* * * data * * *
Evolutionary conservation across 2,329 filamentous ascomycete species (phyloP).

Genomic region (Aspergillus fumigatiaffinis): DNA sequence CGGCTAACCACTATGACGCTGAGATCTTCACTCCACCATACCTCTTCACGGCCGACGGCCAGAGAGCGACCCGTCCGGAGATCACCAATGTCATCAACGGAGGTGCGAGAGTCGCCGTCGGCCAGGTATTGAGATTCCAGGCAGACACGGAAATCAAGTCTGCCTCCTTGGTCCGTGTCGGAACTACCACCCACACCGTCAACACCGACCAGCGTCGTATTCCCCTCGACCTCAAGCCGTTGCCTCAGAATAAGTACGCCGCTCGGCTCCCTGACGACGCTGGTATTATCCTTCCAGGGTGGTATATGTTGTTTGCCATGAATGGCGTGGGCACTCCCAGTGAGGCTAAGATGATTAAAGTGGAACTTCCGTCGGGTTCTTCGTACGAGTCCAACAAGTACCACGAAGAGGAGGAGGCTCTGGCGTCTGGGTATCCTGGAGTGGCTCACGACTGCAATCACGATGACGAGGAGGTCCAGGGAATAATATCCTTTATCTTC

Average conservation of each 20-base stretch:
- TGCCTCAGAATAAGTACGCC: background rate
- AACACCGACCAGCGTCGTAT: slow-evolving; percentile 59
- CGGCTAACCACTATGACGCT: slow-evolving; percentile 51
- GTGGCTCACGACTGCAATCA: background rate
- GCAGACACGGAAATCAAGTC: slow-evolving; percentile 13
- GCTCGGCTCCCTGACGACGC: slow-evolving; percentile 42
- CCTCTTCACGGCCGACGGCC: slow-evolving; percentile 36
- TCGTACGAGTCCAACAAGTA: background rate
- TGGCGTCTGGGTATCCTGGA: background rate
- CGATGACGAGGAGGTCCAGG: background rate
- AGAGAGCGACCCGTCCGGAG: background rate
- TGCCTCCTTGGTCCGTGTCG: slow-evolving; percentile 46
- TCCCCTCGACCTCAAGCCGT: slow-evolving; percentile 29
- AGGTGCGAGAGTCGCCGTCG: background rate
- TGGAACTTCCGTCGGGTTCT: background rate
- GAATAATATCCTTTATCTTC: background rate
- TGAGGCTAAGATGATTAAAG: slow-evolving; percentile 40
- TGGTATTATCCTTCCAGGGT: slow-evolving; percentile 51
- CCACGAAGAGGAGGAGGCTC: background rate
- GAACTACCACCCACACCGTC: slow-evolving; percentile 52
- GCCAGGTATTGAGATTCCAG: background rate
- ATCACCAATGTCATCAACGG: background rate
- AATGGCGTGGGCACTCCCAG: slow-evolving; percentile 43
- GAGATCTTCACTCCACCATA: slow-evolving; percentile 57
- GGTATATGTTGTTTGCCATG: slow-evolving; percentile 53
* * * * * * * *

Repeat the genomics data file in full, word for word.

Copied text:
Evolutionary conservation across 2,329 filamentous ascomycete species (phyloP).

Genomic region (Aspergillus fumigatiaffinis): DNA sequence CGGCTAACCACTATGACGCTGAGATCTTCACTCCACCATACCTCTTCACGGCCGACGGCCAGAGAGCGACCCGTCCGGAGATCACCAATGTCATCAACGGAGGTGCGAGAGTCGCCGTCGGCCAGGTATTGAGATTCCAGGCAGACACGGAAATCAAGTCTGCCTCCTTGGTCCGTGTCGGAACTACCACCCACACCGTCAACACCGACCAGCGTCGTATTCCCCTCGACCTCAAGCCGTTGCCTCAGAATAAGTACGCCGCTCGGCTCCCTGACGACGCTGGTATTATCCTTCCAGGGTGGTATATGTTGTTTGCCATGAATGGCGTGGGCACTCCCAGTGAGGCTAAGATGATTAAAGTGGAACTTCCGTCGGGTTCTTCGTACGAGTCCAACAAGTACCACGAAGAGGAGGAGGCTCTGGCGTCTGGGTATCCTGGAGTGGCTCACGACTGCAATCACGATGACGAGGAGGTCCAGGGAATAATATCCTTTATCTTC

Average conservation of each 20-base stretch:
- TGCCTCAGAATAAGTACGCC: background rate
- AACACCGACCAGCGTCGTAT: slow-evolving; percentile 59
- CGGCTAACCACTATGACGCT: slow-evolving; percentile 51
- GTGGCTCACGACTGCAATCA: background rate
- GCAGACACGGAAATCAAGTC: slow-evolving; percentile 13
- GCTCGGCTCCCTGACGACGC: slow-evolving; percentile 42
- CCTCTTCACGGCCGACGGCC: slow-evolving; percentile 36
- TCGTACGAGTCCAACAAGTA: background rate
- TGGCGTCTGGGTATCCTGGA: background rate
- CGATGACGAGGAGGTCCAGG: background rate
- AGAGAGCGACCCGTCCGGAG: background rate
- TGCCTCCTTGGTCCGTGTCG: slow-evolving; percentile 46
- TCCCCTCGACCTCAAGCCGT: slow-evolving; percentile 29
- AGGTGCGAGAGTCGCCGTCG: background rate
- TGGAACTTCCGTCGGGTTCT: background rate
- GAATAATATCCTTTATCTTC: background rate
- TGAGGCTAAGATGATTAAAG: slow-evolving; percentile 40
- TGGTATTATCCTTCCAGGGT: slow-evolving; percentile 51
- CCACGAAGAGGAGGAGGCTC: background rate
- GAACTACCACCCACACCGTC: slow-evolving; percentile 52
- GCCAGGTATTGAGATTCCAG: background rate
- ATCACCAATGTCATCAACGG: background rate
- AATGGCGTGGGCACTCCCAG: slow-evolving; percentile 43
- GAGATCTTCACTCCACCATA: slow-evolving; percentile 57
- GGTATATGTTGTTTGCCATG: slow-evolving; percentile 53